15. The entire Brotherhood of War series is excellent. Once I read The Lieutenants I couldn't stop until I reached the end of the series. The 9 book series follows a group of characters through their careers in the military from WWII to the Vietnam era.

    16. I read about half of this one, but I gave up on it. I liked the story, but it seems like it is a 1960s version of Griffin's Presidential Agent series. I enjoyed those, but I do not need to read the same series just set in the 1960s.

    17. This book was painful to read. Boring beyond belief. Military reports were ridiculously overused in the place of actual story telling. I was very glad to finish this and if I ever re-read the series I will just stop at the Generals.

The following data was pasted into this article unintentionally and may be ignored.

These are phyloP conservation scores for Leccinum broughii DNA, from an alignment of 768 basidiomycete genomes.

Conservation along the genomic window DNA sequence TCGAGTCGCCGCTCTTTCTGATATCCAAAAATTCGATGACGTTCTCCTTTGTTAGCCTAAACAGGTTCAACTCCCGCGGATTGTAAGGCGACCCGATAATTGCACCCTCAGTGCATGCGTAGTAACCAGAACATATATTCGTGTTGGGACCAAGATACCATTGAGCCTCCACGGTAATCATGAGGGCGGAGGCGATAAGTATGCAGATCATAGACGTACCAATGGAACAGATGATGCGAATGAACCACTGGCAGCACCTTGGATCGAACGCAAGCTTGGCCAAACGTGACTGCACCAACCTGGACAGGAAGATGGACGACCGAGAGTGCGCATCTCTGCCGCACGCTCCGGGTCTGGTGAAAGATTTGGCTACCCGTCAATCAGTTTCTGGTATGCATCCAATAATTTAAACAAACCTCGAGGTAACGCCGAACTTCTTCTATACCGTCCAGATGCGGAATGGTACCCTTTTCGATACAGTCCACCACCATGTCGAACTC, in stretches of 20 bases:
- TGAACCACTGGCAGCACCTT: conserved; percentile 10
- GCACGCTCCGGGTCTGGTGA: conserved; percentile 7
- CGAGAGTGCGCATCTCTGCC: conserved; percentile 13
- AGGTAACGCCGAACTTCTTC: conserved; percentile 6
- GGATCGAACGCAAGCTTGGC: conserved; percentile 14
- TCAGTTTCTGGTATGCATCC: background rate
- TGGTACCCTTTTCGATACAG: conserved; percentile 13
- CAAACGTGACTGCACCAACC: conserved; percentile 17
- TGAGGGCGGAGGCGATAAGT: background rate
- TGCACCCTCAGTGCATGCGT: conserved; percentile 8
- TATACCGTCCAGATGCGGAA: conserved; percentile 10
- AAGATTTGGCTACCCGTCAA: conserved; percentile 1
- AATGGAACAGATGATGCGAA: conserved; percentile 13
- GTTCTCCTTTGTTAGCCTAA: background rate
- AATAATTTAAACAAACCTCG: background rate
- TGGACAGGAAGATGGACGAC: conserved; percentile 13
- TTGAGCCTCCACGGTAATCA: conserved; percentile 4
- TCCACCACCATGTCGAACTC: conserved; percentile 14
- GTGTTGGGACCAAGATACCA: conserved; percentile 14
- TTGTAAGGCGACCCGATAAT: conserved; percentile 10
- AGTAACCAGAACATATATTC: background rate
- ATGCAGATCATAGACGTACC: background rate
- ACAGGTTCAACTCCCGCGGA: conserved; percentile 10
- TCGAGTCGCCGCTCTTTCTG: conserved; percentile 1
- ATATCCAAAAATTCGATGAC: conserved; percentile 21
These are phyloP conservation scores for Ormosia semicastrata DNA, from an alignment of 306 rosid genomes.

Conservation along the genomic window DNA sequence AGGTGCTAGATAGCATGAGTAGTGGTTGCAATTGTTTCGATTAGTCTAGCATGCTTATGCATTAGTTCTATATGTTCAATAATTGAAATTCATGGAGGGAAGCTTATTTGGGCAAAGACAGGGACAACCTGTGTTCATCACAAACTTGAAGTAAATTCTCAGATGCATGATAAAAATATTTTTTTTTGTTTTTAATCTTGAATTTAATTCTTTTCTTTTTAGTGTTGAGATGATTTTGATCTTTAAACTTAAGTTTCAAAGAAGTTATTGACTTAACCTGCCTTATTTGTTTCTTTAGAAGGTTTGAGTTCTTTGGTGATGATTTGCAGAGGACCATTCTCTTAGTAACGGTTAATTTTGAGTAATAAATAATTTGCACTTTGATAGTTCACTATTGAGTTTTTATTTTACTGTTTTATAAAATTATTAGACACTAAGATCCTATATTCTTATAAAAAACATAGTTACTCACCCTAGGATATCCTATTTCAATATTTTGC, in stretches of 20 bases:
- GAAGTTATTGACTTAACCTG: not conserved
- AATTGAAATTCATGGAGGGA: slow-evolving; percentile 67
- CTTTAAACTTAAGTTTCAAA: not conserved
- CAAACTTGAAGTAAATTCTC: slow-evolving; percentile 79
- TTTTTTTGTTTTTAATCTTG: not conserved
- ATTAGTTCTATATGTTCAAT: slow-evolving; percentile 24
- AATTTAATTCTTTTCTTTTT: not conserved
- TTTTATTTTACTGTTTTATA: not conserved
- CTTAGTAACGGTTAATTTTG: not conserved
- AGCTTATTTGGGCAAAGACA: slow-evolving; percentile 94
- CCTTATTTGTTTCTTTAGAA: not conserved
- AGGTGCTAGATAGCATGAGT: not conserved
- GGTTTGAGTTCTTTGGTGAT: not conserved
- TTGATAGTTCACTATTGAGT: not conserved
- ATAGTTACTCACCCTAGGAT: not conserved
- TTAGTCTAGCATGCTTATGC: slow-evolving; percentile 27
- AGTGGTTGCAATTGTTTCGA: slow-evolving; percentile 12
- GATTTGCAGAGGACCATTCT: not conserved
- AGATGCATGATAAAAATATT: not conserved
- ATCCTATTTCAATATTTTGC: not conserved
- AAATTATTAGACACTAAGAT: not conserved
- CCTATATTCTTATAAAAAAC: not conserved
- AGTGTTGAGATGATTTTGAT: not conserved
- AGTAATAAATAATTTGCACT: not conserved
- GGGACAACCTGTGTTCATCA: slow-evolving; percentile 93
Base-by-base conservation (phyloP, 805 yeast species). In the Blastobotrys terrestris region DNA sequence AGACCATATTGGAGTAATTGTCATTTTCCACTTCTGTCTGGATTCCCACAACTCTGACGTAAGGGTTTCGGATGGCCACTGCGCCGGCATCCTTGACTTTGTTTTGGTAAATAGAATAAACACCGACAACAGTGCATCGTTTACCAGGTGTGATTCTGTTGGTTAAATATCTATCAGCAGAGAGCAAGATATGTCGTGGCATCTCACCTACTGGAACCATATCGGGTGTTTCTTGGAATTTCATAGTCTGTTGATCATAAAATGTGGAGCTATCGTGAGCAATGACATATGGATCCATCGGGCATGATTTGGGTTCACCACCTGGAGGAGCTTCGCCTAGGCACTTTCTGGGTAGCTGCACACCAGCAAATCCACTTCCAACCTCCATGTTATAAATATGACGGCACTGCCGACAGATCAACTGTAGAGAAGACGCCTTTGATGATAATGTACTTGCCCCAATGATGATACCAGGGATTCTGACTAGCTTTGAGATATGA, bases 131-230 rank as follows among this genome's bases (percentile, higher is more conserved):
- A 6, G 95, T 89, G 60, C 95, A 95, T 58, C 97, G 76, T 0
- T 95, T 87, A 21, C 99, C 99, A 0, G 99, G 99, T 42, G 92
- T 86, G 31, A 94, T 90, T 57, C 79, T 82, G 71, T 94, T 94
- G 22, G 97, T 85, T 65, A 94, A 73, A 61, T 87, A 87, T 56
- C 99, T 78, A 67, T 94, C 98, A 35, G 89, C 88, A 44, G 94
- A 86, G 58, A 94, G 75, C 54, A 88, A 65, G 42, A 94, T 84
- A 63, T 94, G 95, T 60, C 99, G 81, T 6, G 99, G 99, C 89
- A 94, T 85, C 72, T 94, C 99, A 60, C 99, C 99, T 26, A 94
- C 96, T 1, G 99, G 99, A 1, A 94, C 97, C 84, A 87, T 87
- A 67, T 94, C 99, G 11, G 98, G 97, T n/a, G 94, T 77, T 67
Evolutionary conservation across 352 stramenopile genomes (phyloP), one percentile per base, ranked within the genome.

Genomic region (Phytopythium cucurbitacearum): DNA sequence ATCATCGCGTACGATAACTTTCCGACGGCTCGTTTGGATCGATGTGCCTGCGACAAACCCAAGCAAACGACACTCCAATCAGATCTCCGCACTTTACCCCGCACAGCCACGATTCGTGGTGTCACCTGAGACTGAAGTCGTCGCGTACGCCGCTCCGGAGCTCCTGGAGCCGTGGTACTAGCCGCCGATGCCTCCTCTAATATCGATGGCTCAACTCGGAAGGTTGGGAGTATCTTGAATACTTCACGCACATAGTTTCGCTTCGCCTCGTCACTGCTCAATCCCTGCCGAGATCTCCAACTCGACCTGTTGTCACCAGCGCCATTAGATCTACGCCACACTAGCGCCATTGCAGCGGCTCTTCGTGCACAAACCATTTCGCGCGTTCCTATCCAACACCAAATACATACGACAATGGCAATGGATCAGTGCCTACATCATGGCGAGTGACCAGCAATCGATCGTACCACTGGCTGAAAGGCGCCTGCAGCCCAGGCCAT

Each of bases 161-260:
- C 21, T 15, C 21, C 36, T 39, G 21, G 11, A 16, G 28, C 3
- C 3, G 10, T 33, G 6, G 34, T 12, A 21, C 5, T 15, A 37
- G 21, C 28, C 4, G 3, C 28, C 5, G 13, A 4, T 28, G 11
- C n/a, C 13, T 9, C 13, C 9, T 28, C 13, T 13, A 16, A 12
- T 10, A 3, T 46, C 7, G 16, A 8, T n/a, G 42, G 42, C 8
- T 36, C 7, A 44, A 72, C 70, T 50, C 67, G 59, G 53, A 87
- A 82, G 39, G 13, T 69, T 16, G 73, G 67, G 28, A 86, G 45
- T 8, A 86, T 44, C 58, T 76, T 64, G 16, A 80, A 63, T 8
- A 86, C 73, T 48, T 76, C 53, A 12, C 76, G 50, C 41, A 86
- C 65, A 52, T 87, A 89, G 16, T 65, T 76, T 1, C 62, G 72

18. Special Ops (Brotherhood of War #9) by W.E.B. Griffin (Jove 2000) (Fiction - Military). This tale returns to 1960's Cuba and has American forces battling those of Che Guevara in unconventional warfare. My rating: 7/10, finished 2001.

    19. Final book of the series, but not chronologically. Old and new characters chase Che' in the Congo; a strange mix of tactical operations combined with President Johnson's hands-on approach. I enjoyed the book and the series. Will try another Griffin series.

    20. This book is meant for vets or something who want to obsess about rank and military accomplishments. Too little action, way too much army talk.

    21. This book was pretty actiony. There were some parts that were hard to get through, but it got better towards the end.

    22. A little long for me. Most of Griffin's books are half as long as this one was, and wasn't nearly as interesting as the rest of the series. He should have stopped at the Generals